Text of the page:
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Feel sorry for the good guys that are stuck “hunting” a location like that. They like their game birds the same way they do their mozzarella sticks, shaken out of a box.
That’s the thing, they aren’t “stuck”. they might not be able to do it every day after work but a short drive a couple hours in any direction in PA and your in some good woods.. better than 12 trucks on 100 acres anyway
 

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I wish it was not 4 1/2 hours away, but the northern tier is my hunting oasis. As long as I am hunting and physically able, I will always make getting up there a priority.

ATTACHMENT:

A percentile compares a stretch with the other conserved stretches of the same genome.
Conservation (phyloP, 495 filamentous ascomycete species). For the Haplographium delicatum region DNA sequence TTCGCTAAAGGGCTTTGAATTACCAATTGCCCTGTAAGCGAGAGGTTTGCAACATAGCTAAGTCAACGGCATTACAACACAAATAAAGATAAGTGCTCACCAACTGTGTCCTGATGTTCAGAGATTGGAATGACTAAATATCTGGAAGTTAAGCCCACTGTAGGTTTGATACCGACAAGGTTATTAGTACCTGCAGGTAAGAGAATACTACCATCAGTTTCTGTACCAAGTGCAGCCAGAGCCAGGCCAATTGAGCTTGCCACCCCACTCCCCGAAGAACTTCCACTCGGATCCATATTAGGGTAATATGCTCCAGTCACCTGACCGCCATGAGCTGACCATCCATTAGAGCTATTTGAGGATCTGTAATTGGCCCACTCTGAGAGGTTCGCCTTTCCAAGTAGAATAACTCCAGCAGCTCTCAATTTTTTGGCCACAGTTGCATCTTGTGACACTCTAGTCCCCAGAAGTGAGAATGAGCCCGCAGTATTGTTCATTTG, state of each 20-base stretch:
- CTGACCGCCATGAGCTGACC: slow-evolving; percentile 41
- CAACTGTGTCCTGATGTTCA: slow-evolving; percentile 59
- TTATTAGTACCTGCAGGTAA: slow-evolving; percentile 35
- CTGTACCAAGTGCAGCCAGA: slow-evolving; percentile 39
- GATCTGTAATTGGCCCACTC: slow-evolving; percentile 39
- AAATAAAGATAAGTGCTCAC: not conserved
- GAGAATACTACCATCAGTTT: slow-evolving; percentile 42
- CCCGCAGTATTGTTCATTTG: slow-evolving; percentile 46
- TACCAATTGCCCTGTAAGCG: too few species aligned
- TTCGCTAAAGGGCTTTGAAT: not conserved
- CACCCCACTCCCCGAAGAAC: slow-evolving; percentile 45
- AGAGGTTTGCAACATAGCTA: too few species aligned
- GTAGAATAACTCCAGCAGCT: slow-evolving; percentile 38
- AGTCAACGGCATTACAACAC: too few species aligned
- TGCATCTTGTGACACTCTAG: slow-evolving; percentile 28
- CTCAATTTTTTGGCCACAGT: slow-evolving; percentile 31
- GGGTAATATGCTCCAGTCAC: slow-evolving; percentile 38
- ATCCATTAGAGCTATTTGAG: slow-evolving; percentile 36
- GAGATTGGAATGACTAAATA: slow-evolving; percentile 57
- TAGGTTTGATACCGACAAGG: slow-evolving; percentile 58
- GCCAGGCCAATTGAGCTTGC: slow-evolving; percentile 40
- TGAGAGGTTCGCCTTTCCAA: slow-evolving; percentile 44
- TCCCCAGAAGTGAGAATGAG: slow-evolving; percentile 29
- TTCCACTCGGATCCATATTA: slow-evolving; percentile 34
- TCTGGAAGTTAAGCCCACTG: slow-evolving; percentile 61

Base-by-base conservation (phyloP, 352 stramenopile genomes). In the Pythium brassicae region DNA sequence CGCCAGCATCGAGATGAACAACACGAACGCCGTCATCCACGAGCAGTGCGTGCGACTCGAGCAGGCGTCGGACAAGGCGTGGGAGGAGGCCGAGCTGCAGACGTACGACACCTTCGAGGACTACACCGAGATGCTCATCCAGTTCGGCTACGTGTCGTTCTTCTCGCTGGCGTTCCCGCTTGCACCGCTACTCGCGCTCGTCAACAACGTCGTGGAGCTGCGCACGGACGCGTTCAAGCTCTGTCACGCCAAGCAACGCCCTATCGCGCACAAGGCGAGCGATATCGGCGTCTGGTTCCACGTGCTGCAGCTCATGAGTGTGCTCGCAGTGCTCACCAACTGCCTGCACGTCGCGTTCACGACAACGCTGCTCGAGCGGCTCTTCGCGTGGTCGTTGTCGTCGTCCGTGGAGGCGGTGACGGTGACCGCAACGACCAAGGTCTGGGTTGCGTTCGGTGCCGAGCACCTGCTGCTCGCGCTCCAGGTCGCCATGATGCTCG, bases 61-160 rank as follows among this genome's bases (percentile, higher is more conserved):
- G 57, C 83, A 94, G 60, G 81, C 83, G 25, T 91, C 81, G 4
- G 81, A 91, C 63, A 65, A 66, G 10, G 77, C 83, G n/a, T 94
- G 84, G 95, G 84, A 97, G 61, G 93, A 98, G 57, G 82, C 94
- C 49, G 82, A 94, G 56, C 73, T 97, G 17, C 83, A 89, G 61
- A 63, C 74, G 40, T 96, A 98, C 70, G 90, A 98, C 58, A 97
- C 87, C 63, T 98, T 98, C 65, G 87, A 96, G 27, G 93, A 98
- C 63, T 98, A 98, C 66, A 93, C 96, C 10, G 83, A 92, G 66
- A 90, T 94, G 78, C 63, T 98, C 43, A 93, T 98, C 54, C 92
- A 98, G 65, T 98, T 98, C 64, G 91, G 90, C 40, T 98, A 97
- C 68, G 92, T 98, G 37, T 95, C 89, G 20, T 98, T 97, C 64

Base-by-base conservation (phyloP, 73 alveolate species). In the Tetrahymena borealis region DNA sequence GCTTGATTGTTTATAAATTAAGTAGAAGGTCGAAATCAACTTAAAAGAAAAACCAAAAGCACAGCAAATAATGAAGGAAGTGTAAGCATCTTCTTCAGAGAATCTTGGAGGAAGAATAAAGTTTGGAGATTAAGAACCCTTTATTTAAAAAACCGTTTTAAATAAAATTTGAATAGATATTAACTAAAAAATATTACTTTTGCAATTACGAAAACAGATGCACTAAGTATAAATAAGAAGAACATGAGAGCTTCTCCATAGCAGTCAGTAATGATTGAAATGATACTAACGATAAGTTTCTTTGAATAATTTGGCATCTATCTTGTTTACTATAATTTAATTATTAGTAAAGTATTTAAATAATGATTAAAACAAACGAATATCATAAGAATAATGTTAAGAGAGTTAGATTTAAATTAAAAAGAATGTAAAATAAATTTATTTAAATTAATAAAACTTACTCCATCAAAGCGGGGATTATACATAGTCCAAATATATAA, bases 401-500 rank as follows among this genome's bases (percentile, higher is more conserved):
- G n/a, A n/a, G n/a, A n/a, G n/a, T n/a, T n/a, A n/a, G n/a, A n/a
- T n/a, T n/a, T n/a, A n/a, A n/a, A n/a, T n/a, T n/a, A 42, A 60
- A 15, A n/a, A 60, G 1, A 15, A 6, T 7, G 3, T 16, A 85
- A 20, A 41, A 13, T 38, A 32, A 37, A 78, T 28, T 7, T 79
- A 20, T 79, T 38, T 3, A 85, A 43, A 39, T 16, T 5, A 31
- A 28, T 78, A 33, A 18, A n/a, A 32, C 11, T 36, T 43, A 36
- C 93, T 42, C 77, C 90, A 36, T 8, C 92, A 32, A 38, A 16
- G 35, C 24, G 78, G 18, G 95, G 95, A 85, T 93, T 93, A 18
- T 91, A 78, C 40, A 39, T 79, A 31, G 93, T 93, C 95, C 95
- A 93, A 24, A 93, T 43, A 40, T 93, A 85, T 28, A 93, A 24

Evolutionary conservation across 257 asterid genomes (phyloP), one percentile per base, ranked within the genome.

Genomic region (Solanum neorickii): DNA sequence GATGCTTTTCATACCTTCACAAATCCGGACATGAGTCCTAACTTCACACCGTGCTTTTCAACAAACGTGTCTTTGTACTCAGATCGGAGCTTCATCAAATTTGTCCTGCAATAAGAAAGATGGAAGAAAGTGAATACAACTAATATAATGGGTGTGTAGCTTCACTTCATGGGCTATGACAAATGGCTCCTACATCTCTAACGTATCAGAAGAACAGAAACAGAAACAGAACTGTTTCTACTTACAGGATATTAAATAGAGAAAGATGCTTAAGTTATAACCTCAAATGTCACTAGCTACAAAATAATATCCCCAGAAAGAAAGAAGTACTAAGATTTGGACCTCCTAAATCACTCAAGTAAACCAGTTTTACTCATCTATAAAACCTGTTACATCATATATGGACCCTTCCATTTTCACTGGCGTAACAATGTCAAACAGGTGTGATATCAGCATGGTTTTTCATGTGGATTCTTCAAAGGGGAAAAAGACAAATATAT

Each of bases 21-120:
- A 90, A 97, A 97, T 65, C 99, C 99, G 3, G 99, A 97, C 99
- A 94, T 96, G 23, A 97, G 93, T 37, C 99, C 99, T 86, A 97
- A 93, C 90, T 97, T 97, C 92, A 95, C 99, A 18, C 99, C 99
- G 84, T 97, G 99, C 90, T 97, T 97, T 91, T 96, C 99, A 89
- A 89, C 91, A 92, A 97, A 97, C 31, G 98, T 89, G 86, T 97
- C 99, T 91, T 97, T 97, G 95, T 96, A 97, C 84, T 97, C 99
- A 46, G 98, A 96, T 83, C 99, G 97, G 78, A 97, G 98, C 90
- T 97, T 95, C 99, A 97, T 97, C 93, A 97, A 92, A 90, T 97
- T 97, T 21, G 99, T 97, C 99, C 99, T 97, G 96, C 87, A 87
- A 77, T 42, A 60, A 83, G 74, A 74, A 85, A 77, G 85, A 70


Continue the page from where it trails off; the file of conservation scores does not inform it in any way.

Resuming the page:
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I wouldn't.I have too much crap going on at home at all times.Traveling to hunt would be too much of a chore.I try to make it back home to hunt with my brother every year.It's a 3.5 hour drive and I cringe at the thought.It's a rush to get there the night before and it's a rush to get back.We didn't even go the last two years and coming back with several deer is as close to a guarantee as you'll get.
 

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I wouldn't.I have too much crap going on at home at all times.Traveling to hunt would be too much of a chore.I try to make it back home to hunt with my brother every year.It's a 3.5 hour drive and I cringe at the thought.It's a rush to get there the night before and it's a rush to get back.We didn't even go the last two years and coming back with several deer is as close to a guarantee as you'll get.
The drive being a negative to some is an opportunity to decompress for others. I enjoy the ride up.....just knowing where I'm going and knowing that the entire time spent in the woods is about the hunt overrides the time spent traveling.